Climbing Mt. Fuji - once in a lifetime experience

Travel
 Members from Yokota Air Base descend to the bottom of Mt. Fuji, Japan, July 28, 2017. The path down the mountain is much smoother than trek up, but is still challenging due to amount of pressure that is put on the hikers knees. (U.S. Air Force photo by Staff Sgt. David Owsianka)
Members from Yokota Air Base descend to the bottom of Mt. Fuji, Japan, July 28, 2017. The path down the mountain is much smoother than trek up, but is still challenging due to amount of pressure that is put on the hikers knees. (U.S. Air Force photo by Staff Sgt. David Owsianka)

Climbing Mt. Fuji - once in a lifetime experience

by: Staff Sgt. David Owsianka, 374th Airlift Wing Public Affairs | .
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published: June 12, 2018

Yokota Air Base, Japan -- When one hears the words “active volcano” one of the last things that may come to mind is hiking... But, every year thousands of people from around the world make the trek to the peak of Mount Fuji from early July to mid-September.

Mt. Fuji is Japan’s tallest peak standing at 3,776 meters and located about 100 kilometers southwest of Tokyo. During the hiking season the mountain is usually free of snow, the weather is relatively mild and the mountain huts are operating.

There are several trails to hike; the Yoshida, Subashiri, Gotemba and Fujinomiya Trails. Each hiking trail will take anywhere from 4 to 10 hours to ascend to the top and 3 to 7 hours to descend, both depending on how quickly the hiker moves.

The hike to the top can be challenging due to how strenuous it can be and the air gets notably thinner as you gain altitude. There are numerous mountain huts throughout the trails that provide food, drinks, bathrooms, a place for hikers to sleep or sit and stamps for hiking sticks. Using the bathroom costs about 200 yen each use, the food and drinks vary in price and the stamps cost between 300 and 500 yen.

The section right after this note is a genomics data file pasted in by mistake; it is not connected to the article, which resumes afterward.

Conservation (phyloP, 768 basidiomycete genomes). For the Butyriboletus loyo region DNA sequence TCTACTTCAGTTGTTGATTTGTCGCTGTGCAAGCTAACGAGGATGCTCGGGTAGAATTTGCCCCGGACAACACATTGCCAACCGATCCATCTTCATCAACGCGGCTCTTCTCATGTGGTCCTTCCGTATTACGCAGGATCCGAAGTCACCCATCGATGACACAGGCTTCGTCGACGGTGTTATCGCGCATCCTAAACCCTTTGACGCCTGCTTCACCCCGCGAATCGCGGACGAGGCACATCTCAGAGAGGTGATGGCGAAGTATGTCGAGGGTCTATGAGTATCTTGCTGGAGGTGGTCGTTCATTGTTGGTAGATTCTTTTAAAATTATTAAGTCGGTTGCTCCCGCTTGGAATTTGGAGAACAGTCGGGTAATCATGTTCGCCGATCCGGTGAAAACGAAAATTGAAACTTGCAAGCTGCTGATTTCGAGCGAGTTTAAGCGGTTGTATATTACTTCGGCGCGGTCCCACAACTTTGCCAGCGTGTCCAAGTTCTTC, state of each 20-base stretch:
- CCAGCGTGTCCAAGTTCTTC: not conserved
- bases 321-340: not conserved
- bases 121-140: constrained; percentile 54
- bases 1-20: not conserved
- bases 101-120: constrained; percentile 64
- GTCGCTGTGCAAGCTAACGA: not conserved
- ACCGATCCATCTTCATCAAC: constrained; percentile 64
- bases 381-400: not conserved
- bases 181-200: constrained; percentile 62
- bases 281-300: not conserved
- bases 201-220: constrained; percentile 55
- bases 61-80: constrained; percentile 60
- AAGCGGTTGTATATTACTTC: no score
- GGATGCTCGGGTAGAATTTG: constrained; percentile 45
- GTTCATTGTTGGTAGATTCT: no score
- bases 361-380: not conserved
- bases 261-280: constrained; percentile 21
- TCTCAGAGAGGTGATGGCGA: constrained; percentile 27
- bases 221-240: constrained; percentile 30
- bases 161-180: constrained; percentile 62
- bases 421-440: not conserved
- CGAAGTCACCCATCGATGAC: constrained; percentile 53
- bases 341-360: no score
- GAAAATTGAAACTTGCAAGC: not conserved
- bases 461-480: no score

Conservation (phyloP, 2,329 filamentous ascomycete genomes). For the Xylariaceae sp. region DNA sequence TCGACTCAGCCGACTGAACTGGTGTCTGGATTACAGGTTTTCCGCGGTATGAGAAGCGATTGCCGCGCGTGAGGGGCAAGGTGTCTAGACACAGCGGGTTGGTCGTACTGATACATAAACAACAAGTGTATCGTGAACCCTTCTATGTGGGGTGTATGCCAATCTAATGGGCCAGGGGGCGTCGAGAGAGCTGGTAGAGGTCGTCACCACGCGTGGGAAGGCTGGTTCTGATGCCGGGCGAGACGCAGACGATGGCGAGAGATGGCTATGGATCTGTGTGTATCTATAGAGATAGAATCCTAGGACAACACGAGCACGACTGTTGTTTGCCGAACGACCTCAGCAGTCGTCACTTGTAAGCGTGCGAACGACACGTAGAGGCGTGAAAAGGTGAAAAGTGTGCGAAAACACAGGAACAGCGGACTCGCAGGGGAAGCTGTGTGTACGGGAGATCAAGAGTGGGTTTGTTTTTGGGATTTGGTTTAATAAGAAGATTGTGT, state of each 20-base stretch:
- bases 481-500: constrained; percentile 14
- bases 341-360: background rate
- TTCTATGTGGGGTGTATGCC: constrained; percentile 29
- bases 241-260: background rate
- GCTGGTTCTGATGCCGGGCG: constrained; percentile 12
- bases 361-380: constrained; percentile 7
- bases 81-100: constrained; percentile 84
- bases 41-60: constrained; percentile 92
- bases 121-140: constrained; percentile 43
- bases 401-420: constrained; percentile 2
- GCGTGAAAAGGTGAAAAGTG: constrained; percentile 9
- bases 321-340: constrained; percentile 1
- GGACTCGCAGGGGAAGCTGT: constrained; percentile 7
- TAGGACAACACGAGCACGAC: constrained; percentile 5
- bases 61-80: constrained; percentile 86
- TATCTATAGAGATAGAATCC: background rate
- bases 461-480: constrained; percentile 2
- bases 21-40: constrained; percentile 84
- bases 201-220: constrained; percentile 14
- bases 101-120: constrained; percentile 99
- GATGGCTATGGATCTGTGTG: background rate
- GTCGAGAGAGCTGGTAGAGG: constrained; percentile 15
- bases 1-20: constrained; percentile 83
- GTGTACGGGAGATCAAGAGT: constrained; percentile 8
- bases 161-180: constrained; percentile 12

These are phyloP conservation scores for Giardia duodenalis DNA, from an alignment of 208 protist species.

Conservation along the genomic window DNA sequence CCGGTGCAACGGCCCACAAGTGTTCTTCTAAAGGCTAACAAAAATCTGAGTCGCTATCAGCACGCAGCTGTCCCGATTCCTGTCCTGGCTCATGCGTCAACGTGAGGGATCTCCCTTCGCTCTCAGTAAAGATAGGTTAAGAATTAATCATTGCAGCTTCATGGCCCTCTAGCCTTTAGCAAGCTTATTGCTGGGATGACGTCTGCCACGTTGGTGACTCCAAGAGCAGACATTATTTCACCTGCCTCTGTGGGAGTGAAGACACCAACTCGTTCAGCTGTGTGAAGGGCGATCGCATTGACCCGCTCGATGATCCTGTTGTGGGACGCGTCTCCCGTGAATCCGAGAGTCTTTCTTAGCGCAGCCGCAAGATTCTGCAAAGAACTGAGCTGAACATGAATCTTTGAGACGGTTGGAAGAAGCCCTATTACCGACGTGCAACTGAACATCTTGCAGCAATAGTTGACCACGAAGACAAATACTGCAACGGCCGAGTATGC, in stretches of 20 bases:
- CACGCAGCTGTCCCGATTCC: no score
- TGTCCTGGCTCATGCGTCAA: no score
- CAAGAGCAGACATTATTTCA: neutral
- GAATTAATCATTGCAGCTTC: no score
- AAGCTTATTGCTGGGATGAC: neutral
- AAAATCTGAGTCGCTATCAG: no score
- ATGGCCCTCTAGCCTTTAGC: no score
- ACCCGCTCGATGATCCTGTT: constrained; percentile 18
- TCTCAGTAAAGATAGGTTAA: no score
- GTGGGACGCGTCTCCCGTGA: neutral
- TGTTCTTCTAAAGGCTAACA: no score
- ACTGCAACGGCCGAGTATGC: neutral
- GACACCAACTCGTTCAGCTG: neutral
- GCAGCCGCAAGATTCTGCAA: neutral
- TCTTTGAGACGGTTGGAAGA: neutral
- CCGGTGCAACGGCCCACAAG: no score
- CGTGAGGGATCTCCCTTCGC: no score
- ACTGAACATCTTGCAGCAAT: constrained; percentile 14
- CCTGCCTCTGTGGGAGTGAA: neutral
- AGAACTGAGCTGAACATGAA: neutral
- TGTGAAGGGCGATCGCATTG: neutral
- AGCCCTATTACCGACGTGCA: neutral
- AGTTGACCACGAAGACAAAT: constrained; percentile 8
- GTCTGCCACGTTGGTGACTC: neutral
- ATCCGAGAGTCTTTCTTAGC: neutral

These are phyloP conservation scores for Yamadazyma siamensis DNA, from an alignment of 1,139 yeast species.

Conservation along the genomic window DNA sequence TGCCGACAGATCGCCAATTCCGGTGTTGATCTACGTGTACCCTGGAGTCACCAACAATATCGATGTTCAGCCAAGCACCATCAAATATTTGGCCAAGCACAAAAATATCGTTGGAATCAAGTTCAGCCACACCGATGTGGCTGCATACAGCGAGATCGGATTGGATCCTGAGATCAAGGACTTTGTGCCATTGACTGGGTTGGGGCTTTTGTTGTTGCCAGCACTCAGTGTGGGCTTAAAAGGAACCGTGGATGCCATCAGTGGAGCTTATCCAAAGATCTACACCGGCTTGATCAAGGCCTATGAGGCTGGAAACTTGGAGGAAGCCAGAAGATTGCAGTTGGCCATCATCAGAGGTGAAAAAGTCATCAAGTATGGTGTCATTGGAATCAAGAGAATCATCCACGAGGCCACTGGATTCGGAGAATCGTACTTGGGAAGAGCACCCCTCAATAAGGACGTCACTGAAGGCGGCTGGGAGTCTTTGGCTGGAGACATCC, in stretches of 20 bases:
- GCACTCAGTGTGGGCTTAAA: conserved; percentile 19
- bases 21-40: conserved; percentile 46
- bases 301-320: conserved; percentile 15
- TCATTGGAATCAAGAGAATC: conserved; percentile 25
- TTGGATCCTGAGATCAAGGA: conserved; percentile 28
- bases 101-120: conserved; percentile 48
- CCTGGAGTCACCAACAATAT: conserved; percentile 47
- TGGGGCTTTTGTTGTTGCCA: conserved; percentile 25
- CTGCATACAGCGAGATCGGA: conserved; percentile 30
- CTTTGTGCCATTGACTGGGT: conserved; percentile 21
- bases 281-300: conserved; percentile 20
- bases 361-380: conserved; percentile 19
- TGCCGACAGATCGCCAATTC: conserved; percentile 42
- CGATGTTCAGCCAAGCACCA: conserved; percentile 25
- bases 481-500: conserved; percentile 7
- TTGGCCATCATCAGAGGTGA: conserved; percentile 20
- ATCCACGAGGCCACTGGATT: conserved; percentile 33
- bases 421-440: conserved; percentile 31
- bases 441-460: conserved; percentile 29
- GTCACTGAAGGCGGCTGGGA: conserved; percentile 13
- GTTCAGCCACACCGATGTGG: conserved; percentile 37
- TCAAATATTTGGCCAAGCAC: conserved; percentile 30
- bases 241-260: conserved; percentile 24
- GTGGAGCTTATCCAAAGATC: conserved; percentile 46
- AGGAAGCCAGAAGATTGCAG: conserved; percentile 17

Once hikers reach the top of the mountain, there are several restaurants, souvenir shops and a bathroom to help people relax prior to descending.

The path down the mountain is much smoother than the trek up, but is still challenging due to amount of pressure that is put on the hiker’s knees.

In order to enjoy a safe hike to the summit of Mount Fuji, it’s crucial to bring the proper equipment. Some of the more important things to bring are proper shoes and clothes, food, money, flashlight (if hiking at night), and a hiking stick is optional.

It’s also recommended to bring oxygen tanks due to the lack of oxygen at the high altitude, be well rested, climb at a steady pace, don’t over pack and bring durable rain gear.

It is also mandatory for all participants from Yokota Air Base to watch the safety briefing on www.YokotaFSS.com. For suggested items and other important information, reference the Mount Fuji pamphlet on the FSS website or pick one up at the Outdoor Recreation office.

If you plan on hiking Mt. Fuji this year or in the years to come, it is a once in a lifetime opportunity to get the chance to climb up an active volcano.

Tags: Travel
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